A policy prohibiting schools in the eastern Chinese city of Hangzhou from sharing students’ grades and class rankings within parent-teacher groups on social app WeChat has sparked wide discussion on striking the right balance between motivating children and stressing them out.
According to a report Tuesday from the 21st Century Business Herald, a domestic media outlet, the education department of Binjiang District has outlined a series of measures for improving school-related communication and etiquette on WeChat. In the section on “acceptable information release,” the document said teachers must be encouraged to safeguard students’ personal privacy, and should therefore not release grades or rankings in classroom chat groups with their students’ parents.
While the policy only pertains to sharing students’ academic records within these chat groups, it has sparked heated discussion on whether the disclosure of such information to parents should be permitted at all. Since the policy’s release last week, a social media hashtag translating to “Should students’ grades be made public?” has been viewed over 360 million times.
The vaguely worded policy document, titled “Binjiang District School Classroom WeChat Group Convention (Trial Draft),” was jointly formulated by local teachers, parents, and education authorities. For the parents, it included suggestions such as “make reasonable requests,” “be understanding of teachers’ busy schedules,” and “don’t message teachers between 9:30 p.m. and 7 a.m.” Notable rules for the teachers, meanwhile, included “releasing acceptable information,” “providing thorough feedback,” and “upholding internet purity.”
Yet with China’s education system heavily dependent on numeric standards for the zhongkao and gaokao, the country’s rigorous high school and university admissions tests, respectively, many online are concerned that potentially over-protecting students by not making grades and rankings public may prove detrimental.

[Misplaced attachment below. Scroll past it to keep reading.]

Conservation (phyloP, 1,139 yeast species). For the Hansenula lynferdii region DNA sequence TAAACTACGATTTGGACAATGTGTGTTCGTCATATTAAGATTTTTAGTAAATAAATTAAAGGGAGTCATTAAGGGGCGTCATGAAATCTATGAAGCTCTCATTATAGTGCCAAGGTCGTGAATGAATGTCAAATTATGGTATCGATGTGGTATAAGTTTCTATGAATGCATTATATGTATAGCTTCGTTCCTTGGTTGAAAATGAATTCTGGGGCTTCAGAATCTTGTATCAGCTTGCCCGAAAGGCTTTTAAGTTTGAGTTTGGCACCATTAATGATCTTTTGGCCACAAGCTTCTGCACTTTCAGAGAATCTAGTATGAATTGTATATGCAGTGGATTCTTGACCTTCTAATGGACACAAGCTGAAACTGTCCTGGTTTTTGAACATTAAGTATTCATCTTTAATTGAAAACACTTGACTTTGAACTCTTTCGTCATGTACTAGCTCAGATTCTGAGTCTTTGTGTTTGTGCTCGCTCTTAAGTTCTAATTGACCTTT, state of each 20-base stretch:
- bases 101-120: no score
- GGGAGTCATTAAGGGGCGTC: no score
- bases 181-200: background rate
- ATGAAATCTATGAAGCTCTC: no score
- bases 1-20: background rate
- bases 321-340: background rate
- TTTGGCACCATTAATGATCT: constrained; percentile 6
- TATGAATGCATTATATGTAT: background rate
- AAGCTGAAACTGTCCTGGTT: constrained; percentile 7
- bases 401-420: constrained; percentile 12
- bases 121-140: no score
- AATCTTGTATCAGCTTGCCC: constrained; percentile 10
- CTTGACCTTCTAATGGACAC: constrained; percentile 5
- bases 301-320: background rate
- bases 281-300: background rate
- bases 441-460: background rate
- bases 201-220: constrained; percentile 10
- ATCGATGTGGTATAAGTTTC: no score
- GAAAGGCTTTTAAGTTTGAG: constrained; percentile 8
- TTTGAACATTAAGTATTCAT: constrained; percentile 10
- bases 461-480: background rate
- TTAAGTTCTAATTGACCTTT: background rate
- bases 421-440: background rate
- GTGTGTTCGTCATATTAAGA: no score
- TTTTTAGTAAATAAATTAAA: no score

“Someone who doesn’t encounter competition or setbacks during childhood grows up like a delicate flower: pretty, but unable to withstand wind or rain,” read one comment on microblogging platform Weibo that received more than 68,000 likes.
“What’s the point of testing if the results aren’t made public?” read another top-rated comment under a related post from 21st Century Business Herald. “Without comparaisons, how will there be any motivation?!”
With the stress of a cutthroat job market that has only been exacerbated by the COVID-19 pandemic, many Chinese parents believe a competitive school environment will benefit their children in the long run, helping them secure spots at top-tier universities, earn higher salaries, and better cope with hardships.
The tradeoff between full disclosure and heightened motivation on the one hand, and privacy and mental well-being on the other, has been discussed in China for years. As far back as 2009, education regulations in Zhejiang recommended that schools not publicize student rankings on standardized tests. And in 2018, a nationwide policy — an extension of the government’s “happy education” push to relieve stress on primary and secondary school students — also discouraged “the disclosure of grades in any way, shape, or form.”
Parent-teacher WeChat groups are often a source of controversy in China. As a direct line of communication between the two parties, they can be rife with brown-nosing parents seeking to give their kids a competitive edge through dubious or ill-gotten means, usually gifts or virtual red envelopes stuffed with cash. Such small-scale corruption has become so big a problem that several cities including Beijing and Shanghai have taken measures to outlaw it.
Last month, a hashtag translating to “Are parent-teacher WeChat groups necessary?” trended on Weibo following a father’s viral video slamming teachers who expect parents to take on educators’ responsibilities while still lavishing them with flattery.
Editor: David Paulk.
(Header image: Students wait to enter an exam room in Longli County, Guizhou province, June 20, 2020. People Visual)